Not only is the color wheel useful, it can also be fun. An interactive game created by Method of Action, an educational website for creative quizzes and peer feedback, allows individuals to test themselves on 6 elements of the color wheel.

The Most Popular Color Wheel

It is likely that you have seen a color wheel with 12 divisions, consisting of three primary colors, three secondary colors, and six intermediate (or tertiary) colors.

By using the test at http://color.method.ac/, you can explore how well you know color hues and saturation, in addition to complementary, analogous, triadic, and tetradic color combinations.

To best understand the results of your color wheel test, read more about what these terms represent.

6 Elements of the Color Wheel

               Hue is the main property of color. The common term stands for “pure color”. This means there is no black or white pigments added to give the color a tinted or shaded effect. Some unique hues include red, green, blue, and yellow.

               Saturation represents the brightness of a unique color. Often times, a color will become brighter when white pigments are added and dull when black is incorporated. This is how shades of a color are created. In addition, saturation brings about terms like, “light blue” and “dark blue”.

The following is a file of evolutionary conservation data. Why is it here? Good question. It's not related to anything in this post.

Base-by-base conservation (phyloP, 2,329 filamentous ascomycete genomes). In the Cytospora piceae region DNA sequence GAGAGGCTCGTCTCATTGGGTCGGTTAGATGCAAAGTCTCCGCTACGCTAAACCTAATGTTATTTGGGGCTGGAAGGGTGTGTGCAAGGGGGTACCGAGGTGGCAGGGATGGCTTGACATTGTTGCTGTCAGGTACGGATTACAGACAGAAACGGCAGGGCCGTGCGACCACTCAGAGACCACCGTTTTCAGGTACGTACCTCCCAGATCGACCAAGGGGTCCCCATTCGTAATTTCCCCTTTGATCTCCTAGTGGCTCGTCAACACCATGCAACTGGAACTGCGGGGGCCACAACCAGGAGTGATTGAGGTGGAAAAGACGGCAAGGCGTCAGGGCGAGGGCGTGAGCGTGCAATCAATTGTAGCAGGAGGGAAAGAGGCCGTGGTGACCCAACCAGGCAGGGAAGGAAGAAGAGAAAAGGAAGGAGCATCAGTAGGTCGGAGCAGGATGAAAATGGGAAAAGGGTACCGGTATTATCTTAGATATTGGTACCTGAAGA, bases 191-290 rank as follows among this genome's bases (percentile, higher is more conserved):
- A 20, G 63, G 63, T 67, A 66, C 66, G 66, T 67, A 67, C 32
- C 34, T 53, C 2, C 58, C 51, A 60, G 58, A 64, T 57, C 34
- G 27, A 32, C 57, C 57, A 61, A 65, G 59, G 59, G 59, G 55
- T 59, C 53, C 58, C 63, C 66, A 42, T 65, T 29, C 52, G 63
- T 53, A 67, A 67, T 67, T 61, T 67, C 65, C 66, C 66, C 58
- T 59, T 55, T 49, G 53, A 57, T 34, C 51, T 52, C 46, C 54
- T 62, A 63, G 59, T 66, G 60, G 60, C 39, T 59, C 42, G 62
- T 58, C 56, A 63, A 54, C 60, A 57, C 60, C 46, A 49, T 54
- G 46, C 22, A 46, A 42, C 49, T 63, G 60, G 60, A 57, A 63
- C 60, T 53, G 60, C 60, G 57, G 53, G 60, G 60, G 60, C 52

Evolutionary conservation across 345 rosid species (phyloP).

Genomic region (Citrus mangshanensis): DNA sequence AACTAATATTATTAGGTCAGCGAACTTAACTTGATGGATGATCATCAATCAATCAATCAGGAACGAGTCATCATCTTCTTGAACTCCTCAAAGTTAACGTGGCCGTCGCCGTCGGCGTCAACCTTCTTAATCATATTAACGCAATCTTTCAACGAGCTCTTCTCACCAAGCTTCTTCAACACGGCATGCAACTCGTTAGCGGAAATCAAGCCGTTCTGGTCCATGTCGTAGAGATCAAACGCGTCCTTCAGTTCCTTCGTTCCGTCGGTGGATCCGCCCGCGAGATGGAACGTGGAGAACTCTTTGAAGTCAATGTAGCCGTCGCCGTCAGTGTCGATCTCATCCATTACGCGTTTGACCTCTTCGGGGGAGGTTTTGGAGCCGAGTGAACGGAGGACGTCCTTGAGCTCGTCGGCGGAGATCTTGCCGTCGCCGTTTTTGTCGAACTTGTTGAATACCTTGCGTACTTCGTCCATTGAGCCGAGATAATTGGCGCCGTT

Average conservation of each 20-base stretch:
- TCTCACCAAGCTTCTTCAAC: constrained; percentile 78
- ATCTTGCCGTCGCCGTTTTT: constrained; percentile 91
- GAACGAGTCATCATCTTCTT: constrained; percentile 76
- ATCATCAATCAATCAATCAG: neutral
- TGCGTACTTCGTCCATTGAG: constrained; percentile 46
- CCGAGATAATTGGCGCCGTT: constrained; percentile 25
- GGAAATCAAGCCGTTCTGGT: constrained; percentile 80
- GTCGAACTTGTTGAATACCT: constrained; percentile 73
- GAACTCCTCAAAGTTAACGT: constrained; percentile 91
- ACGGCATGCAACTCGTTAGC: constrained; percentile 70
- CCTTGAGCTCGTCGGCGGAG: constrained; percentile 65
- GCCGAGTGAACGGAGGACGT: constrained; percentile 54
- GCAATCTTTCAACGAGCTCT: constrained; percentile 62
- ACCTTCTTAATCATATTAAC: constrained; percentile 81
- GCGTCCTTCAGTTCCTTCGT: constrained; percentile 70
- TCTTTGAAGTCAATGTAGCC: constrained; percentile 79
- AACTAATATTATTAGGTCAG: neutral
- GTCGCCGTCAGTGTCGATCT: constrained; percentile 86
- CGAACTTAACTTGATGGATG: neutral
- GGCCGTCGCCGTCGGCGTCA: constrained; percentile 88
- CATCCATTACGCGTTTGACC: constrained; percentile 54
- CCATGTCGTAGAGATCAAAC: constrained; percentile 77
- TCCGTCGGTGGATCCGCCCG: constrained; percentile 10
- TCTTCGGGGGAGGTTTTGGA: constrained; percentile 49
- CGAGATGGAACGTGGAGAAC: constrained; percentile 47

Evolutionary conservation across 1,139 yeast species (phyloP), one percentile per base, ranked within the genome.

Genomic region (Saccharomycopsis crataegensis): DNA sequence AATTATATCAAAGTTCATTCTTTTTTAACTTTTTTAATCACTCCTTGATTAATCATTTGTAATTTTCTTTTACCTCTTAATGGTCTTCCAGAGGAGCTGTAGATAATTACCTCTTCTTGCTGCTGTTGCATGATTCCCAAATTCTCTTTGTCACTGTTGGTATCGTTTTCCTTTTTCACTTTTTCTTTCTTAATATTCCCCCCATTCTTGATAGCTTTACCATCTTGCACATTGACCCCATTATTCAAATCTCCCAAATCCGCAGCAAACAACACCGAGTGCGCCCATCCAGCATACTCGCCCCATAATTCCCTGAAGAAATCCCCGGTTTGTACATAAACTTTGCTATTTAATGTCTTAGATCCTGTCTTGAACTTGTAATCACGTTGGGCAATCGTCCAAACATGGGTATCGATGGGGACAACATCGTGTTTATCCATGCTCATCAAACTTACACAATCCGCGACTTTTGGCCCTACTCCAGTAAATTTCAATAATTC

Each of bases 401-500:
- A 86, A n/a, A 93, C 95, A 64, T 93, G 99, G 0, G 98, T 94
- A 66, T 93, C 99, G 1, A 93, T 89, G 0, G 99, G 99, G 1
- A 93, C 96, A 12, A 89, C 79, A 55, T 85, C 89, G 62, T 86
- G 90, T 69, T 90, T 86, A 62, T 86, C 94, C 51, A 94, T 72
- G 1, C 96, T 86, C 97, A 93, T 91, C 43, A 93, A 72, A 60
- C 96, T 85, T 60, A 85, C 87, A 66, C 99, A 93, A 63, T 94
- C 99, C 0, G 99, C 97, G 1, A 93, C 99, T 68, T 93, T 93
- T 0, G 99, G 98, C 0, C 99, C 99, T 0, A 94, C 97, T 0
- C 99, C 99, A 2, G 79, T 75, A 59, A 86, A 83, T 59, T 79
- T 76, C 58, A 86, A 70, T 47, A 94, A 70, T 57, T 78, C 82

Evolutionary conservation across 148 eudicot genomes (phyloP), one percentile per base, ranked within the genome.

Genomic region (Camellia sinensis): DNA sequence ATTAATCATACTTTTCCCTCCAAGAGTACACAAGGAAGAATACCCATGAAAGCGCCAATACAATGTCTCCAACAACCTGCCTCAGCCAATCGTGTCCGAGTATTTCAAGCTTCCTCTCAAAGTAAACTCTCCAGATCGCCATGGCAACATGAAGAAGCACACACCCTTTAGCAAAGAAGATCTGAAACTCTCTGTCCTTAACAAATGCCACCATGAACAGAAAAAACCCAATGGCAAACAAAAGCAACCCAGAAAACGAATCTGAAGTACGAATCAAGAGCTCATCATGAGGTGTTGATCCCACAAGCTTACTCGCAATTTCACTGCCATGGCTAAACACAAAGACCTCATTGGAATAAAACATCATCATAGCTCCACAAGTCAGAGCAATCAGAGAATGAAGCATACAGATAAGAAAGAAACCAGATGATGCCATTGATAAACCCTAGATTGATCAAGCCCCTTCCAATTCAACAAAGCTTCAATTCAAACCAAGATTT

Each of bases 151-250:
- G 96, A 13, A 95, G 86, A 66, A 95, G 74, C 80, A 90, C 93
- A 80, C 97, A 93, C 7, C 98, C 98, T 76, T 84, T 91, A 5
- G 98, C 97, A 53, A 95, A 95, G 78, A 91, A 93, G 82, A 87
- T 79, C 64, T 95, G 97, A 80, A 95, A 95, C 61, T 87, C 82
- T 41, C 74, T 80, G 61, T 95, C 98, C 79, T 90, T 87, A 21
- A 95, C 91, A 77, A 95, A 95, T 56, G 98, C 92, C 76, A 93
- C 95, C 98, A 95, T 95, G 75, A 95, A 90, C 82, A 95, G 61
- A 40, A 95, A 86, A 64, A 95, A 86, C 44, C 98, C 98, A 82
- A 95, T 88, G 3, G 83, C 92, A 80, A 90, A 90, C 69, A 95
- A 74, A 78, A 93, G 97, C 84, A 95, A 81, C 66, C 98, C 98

Complementary colors exist opposite one another on the color wheel. It is said that putting complementary colors together can energize a color scheme. This is because there is a high contrast between colors like blue and orange, or red and green.

               Analogous colors sit adjacent, or next to one another, on a color wheel. These groupings are said to be “pleasing to the eye” and are often found together in nature. To create an analogous grouping within a color scheme it is important to have a hue be the main color.

               Triadic colors are schemes created by three colors that are spaced equally on the wheel. An example of a triadic color combination is red, blue, and green; between each color are two colors not included in the grouping.

               Tetradic color schemes are made up of four colors rather than three. These combinations are made of a primary color mixed with the secondary color placed next to it. Yellow-orange or blue-green may be seen in tetradic schemes.

There is so much to learn about the color wheel. To know more, read the other posts Segmation has published about the color wheel. They are listed below.

Also, be sure to head over to http://color.method.ac/ and take the color wheel test. When you are done, come back to this blog and share your results by leaving a reply on this post. We look forward to seeing how well you know the color wheel.

Sources: 

http://www.theverge.com/2012/1/24/2730597/method-of-action-color-game

http://www.huffingtonpost.com/2012/01/01/test-your-color-matching-skills-quiz_n_2388079.html

More Segmation blog posts about the Color Wheel:

– Color Theory Basics: Color Combinations

https://segmation.wordpress.com/2010/02/27/color-theory-basics-color-combinations/

– Color Theory Basics: The Color Wheel

https://segmation.wordpress.com/2012/05/20/color-theory-basics-the-color-wheel-2/

– Introduction to Color Expert Johannes Itten

https://segmation.wordpress.com/2011/06/14/introduction-to-color-expert-johannes-itten/